How to choose your SD card

Buying an SD card is less obvious than expected: there are many features to take into account, starting with the transfer speed

Buying an SD card is one of the main doubts of photography enthusiasts. Also because over time they have evolved hand in hand with cameras. Let's see which SD card to buy according to our needs and the device we have.

The continuous evolution of SD cards in relation to cameras represents one of the main problems for the purchase. Especially for a user with not too much specific knowledge in the field. The risk is to spend more than necessary and end up buying a card that is not compatible with our device. There are different types and brands of SD cards on the market and you have to choose the one that best suits your needs. One of the aspects that should not be underestimated is definitely the storage space available. If you are a professional photographer, we recommend an SD card that allows you to take at least 400-500 images.

Type and brand

The first thing to check when buying an SD card is that it is compatible with our camera. Assuming your camera uses the SD format, it should be compatible with the two main types of cards produced today, namely SDHC (Secure Digital High Capacity) and SDXC (Secure Digital eXtended Capacity). The quickest way to check card compatibility is to look at the camera's specifications in the manual (or on the equivalent page on the manufacturer's website). There are other types of SD cards as well, and they often come in smaller variants, such as microSDXC which are usually used in smartphones, though often with SD adapters they can also be used in cameras and various card readers. As for the manufacturers among the most famous are Lexar and Sandisk. Excellent alternatives instead with Integral, Kingston, Transcend, Toshiba and Samsung. Beware of online purchases. There is a risk of buying counterfeit cards or cards containing malicious code.


The storage capacity of an SD card is certainly the feature that most of all raises the price. The storage space, more or less, also gives the card's wording its name. All cards with a capacity of 32 GB or less, in fact, are placed in the SDHC field, while cards with a size of 64 GB or more are classified as SDXC. Not surprisingly, the 16GB, 32GB and 64GB solutions are the best sellers. If we have a 12 megapixel camera that we use occasionally a 16GB card might be enough. If, on the other hand, we love videos we'll need solutions with more storage space. Photography experts also recommend buying two or three medium-sized cards instead of one large SD card. If we lose or have our card stolen, we won't lose all our work. Same thing if the card gets ruined.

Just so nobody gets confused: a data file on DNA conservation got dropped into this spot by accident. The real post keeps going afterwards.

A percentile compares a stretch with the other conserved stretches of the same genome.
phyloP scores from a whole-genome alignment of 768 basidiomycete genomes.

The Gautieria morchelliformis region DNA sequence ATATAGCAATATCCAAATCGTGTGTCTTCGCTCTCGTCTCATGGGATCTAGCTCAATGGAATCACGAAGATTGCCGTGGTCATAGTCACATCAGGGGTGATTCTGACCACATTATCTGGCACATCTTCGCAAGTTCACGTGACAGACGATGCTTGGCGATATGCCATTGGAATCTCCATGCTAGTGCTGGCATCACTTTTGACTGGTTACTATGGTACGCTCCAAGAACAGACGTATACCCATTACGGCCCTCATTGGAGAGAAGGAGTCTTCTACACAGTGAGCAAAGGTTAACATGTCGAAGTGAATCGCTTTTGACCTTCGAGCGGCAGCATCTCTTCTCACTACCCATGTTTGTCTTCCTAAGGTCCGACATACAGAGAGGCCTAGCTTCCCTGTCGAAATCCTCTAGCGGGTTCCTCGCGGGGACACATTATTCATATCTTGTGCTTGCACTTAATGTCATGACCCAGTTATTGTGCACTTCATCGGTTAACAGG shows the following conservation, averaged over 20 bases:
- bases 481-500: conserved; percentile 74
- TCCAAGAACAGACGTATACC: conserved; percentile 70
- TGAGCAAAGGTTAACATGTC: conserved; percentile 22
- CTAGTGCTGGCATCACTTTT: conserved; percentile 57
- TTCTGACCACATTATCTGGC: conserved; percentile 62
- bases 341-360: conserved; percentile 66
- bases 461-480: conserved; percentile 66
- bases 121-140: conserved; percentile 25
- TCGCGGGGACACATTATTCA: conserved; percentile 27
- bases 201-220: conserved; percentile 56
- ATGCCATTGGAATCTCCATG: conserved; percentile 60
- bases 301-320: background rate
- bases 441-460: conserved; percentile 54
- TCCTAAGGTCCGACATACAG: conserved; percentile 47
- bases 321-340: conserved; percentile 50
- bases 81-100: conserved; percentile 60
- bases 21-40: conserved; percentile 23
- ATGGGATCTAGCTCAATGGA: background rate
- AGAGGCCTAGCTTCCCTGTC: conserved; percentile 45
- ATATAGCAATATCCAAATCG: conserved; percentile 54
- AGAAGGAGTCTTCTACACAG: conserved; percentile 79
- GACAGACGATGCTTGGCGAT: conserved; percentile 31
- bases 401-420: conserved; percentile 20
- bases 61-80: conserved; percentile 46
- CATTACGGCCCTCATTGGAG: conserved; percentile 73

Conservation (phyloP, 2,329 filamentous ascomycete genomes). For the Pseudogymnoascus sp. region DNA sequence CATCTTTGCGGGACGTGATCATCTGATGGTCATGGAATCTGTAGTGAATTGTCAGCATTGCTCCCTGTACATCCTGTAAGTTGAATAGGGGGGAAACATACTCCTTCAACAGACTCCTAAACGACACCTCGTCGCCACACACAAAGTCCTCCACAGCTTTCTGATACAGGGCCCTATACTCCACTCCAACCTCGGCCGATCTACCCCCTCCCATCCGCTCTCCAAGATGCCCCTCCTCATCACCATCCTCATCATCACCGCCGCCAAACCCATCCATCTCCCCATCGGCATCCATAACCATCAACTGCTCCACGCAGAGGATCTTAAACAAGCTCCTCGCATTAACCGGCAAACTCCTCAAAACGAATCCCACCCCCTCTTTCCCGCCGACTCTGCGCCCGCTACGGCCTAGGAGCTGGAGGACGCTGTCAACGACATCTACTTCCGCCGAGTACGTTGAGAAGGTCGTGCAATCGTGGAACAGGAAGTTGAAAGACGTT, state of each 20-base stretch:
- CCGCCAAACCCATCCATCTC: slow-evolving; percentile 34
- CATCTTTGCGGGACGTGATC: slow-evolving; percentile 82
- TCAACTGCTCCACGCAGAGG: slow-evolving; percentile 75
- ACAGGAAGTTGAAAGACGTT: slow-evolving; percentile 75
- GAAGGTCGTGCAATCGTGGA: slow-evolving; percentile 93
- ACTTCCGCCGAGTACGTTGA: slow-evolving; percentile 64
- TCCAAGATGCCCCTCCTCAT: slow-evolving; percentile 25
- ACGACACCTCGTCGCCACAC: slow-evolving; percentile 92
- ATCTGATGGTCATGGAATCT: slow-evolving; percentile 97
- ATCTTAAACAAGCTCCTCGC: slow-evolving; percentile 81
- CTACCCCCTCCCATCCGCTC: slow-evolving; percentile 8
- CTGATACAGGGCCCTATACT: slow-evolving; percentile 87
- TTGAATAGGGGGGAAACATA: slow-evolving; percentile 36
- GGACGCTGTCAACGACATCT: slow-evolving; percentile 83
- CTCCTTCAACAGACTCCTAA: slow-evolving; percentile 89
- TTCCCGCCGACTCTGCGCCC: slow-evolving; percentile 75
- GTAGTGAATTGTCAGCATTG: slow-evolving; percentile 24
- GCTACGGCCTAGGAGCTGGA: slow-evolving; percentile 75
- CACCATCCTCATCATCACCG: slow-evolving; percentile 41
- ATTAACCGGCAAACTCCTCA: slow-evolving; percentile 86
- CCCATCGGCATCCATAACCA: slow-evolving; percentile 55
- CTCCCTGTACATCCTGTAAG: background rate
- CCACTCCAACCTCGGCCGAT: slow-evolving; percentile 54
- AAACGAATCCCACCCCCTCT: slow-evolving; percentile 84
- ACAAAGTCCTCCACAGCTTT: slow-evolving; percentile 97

Transfer Rate

Many of today's SDHC and SDXC cards are designated with a number, such as 2, 4, 6 or 10, after the name, usually surrounded by the icon of a not-quite-closed circle. This number is known as the speed class of the card and is a useful way to judge whether an SD card is suitable for any video recording or not. The numbers are derived from the MB/s measurement. As a reminder, a card with a speed class that is too high is not necessary for HD video recording. Class 10 cards are ideal for Full HD videos, but if your camera supports 4K video recording, then, we recommend a card with UHS class and stands for Ultra High Speed, and these are the new super fast SD cards. Be careful when buying these cards, because they are not compatible with all cameras. Finally, there are also Video Speed Class developed for 8K cameras.

CompactFlash or Alternative?

Not all cameras, as mentioned, use the same type of SD card. The CompactFlash format is still used by some DSLRs, while slots for the newer CFast and XQD formats have started to appear inside some newer models. Be careful because, unlike SDHC and SDXC, these do not use the same speed classes. The fastest compact flashes are UDMA 7.

Water Resistant

Depending on how we use the cards it is also important to check if they are water, dust or X-ray resistant. If we usually shoot in extreme weather conditions, such as in the desert, this is crucial. Less so if we're using the camera for an outing or a trip.